Artist Park Meena takes a keen interest in colors, but her focus gradually broadens to encompass a wider scope. Park collects and analyzes colors and images and then uses a playful approach to turn her research into paintings. Her studies of color, language, and symbols are also a way of looking into the visual systems of our world.
Park’s earliest works are some good examples of how she began her artistic practices.
Autumn Sky (1995) is a painting in which she attempted to capture the color of the sky at the same location and time over the course of a month.
Park’s interest in colors stretched to collecting and studying children’s coloring books in 1998 as a way to go back to the fundamentals of painting.
She discovered that certain iconographies, such as the sun, stars, and animals, were represented differently by various artists, and began to create the Colors Drawings series by painting the background except for these shapes.
In Orange Painting (2002–2003), Park delved deeper into color analysis. She gathered all the orange paints readily available on the Korean market and used each to draw lines on a canvas. Park did not mix the pigments and only used the products’ original colors to create this piece. In a way, the work is a record of how the modern commercial marketplace defines the color “orange.”
Park not only investigated the scope of a certain color in her work but also reflected the trend of the color industry by utilizing recently produced colors. For instance, in the mid-2000s, her Dingbat paintings used glow-in-the-dark, fluorescent, glittering paints, which were the most popular colors produced at the time.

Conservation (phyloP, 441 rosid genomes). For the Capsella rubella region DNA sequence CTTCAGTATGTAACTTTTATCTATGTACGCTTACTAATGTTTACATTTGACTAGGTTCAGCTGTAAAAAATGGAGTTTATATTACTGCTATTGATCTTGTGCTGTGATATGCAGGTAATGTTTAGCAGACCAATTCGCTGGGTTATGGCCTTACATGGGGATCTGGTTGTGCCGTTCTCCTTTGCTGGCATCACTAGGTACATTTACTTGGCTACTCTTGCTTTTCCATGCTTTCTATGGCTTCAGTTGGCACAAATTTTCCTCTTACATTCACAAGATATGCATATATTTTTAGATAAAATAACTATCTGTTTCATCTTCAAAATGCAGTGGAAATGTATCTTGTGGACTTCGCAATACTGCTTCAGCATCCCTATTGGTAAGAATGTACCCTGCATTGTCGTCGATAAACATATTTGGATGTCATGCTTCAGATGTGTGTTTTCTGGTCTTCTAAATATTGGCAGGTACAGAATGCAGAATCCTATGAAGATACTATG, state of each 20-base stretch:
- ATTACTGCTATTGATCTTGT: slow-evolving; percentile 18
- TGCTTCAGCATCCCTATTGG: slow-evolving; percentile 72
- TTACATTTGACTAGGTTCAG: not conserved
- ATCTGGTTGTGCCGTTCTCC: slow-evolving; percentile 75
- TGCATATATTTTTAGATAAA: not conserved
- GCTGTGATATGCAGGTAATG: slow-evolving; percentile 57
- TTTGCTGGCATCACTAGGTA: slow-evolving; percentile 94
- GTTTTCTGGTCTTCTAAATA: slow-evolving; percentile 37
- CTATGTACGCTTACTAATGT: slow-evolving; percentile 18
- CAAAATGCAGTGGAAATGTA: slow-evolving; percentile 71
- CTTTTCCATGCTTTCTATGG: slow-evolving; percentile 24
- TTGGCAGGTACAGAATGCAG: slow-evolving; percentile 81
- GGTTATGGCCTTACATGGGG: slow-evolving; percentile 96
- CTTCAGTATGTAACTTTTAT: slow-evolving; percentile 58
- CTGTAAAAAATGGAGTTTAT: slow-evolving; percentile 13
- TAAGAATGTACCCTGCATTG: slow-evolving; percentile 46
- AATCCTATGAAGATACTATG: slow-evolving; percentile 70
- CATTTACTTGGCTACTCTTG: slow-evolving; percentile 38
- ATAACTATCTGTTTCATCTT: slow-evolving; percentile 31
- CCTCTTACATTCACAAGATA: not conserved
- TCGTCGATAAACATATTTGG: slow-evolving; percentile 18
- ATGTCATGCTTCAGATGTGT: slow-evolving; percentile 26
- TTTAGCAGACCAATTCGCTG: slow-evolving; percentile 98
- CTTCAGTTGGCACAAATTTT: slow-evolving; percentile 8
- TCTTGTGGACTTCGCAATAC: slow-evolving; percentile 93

Dingbat painting is a series that depicts the image of dingbat fonts, which are computer glyphs that use simple images or symbols as opposed to letters and numbers.
In this collection of works, the artist explores the relationship between language and image in greater depth. Park translates profanity into English and converts the words into dingbat characters. She enlarges and colors them according to the artist’s standards and then creates a new narrative for the icons.
In 2001, Park began one of her best-known Scream series, a collection of paintings depicting a Charlie Brown-like character exposing his heart-shaped uvula as if screaming.
She creates multiple variations of this series while adhering to several rules, such as painting the screaming figure and the heart shape using 12 equal grids or square circles to minimize errors in its forms.
As Park successively repeats and interweaves visual elements in the paintings to add meanings and narratives to the works, she compares this series with fugues, a musical form consisting of themes that repeat high or low notes.
Park Meena‘s (b. 1973) artworks reflect her considerations for color and technical skill, and they capture the stories of people in contemporary society.
Park has participated in numerous shows both at home and abroad since her first solo exhibition in 1996 at the Benson Hall Gallery in Providence, USA. In 2010, she won the first Doosan Yeongang Art Award.
Her works can be found in the collections of the National Museum of Modern and Contemporary Art (Seoul, Korea), the Seoul Museum of Art (Seoul, Korea), the Leeum Samsung Museum of Art (Seoul, Korea), the Ilmin Museum of Art (Seoul, Korea), and the Bank of Germany (Hong Kong).
Contemporary art gallery Prompt Project, which opened in April, is exhibiting MeeNa Park’s works through June 9. The three-person show Nostalgia Through Noise features Park Meena, Heemin Chung, and Eunu Lee.